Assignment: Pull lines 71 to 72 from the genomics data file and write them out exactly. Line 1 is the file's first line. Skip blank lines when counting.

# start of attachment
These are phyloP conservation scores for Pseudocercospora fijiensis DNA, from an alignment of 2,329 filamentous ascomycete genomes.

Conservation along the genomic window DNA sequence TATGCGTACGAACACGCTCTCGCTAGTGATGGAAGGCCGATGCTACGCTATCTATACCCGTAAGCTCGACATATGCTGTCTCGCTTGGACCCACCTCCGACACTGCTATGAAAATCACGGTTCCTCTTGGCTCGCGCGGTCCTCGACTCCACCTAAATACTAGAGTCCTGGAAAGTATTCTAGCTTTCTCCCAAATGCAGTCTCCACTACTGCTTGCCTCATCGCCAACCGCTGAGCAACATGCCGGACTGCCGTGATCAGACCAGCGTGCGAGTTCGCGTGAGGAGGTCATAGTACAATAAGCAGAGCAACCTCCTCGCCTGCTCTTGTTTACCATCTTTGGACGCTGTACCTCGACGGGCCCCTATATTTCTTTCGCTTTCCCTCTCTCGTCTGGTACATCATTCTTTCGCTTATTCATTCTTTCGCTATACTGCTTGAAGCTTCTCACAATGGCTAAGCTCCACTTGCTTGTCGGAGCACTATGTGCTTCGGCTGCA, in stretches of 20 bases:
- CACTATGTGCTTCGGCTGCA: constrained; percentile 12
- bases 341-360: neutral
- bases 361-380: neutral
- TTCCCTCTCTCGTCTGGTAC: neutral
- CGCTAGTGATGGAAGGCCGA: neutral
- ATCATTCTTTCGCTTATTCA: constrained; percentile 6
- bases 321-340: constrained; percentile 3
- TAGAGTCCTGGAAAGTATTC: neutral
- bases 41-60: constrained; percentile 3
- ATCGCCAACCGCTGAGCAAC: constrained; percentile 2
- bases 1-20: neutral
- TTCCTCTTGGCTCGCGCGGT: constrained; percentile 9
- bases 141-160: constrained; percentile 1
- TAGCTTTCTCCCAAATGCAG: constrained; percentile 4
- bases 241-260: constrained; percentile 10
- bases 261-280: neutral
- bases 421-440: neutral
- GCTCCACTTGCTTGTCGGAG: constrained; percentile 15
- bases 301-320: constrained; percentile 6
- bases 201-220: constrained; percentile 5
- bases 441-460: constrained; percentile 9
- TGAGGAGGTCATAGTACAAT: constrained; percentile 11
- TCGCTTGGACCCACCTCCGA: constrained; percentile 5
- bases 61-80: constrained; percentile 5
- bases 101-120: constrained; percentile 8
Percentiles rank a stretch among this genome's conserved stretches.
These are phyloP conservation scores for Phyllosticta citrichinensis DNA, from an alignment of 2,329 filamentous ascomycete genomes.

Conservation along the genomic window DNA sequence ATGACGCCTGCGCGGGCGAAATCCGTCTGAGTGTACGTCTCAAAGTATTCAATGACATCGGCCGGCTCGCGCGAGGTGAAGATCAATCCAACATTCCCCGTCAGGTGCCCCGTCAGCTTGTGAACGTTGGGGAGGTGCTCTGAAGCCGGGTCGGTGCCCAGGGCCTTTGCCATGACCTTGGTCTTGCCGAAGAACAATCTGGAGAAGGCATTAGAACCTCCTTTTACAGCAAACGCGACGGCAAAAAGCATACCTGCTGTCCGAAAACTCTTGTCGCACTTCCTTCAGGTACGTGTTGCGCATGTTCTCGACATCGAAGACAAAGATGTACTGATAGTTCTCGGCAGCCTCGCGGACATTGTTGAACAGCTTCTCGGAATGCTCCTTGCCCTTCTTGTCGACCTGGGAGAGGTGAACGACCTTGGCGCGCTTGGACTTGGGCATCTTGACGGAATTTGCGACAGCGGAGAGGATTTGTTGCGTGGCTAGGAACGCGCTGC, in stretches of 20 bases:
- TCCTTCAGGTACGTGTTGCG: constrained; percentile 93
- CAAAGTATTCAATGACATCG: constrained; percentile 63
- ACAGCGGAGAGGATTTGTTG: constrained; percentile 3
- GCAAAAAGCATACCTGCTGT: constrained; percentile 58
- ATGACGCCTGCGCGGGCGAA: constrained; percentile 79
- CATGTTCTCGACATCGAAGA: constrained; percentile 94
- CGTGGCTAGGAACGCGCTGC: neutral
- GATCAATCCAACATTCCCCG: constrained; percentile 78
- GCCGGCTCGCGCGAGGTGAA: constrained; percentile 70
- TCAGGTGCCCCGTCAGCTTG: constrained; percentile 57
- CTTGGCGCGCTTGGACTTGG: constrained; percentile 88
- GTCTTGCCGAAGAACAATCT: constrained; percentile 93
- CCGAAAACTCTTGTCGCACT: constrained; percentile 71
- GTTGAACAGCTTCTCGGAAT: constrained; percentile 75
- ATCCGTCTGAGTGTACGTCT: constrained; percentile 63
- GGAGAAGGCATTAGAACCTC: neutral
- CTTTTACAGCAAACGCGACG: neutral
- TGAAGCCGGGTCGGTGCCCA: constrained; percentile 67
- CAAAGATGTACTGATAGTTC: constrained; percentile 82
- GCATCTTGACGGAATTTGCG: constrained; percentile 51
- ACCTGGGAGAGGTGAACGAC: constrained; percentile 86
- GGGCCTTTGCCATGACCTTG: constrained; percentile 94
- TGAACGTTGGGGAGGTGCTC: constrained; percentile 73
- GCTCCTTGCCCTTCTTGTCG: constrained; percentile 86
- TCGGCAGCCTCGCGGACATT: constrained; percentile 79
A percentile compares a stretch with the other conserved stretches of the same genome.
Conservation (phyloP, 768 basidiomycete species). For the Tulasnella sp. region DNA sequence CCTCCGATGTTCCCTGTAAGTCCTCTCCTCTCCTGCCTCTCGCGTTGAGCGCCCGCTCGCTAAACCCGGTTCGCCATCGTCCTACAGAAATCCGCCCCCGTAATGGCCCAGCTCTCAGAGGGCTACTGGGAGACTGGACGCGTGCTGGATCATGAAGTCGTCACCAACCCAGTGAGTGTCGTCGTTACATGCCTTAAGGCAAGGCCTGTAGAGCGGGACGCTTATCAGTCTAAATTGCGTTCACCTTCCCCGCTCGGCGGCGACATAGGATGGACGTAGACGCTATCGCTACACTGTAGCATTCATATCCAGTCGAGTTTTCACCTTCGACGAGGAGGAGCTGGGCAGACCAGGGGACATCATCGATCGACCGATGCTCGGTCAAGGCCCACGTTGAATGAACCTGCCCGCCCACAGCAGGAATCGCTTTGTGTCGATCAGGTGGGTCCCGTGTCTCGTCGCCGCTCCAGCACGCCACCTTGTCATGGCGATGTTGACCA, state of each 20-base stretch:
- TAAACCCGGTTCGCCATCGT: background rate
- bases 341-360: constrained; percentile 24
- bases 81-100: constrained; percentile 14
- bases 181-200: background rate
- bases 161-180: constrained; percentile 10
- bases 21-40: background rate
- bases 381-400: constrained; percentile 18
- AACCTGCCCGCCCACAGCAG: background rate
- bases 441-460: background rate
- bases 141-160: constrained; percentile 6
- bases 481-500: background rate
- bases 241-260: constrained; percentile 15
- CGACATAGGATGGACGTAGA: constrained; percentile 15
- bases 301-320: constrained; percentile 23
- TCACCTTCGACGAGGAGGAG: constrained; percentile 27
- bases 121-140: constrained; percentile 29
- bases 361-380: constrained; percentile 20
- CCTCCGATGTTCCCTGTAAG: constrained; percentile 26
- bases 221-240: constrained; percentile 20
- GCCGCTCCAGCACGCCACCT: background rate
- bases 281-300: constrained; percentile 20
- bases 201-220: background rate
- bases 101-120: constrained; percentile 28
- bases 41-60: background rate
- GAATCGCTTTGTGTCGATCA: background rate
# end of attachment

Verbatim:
- bases 301-320: constrained; percentile 23
- TCACCTTCGACGAGGAGGAG: constrained; percentile 27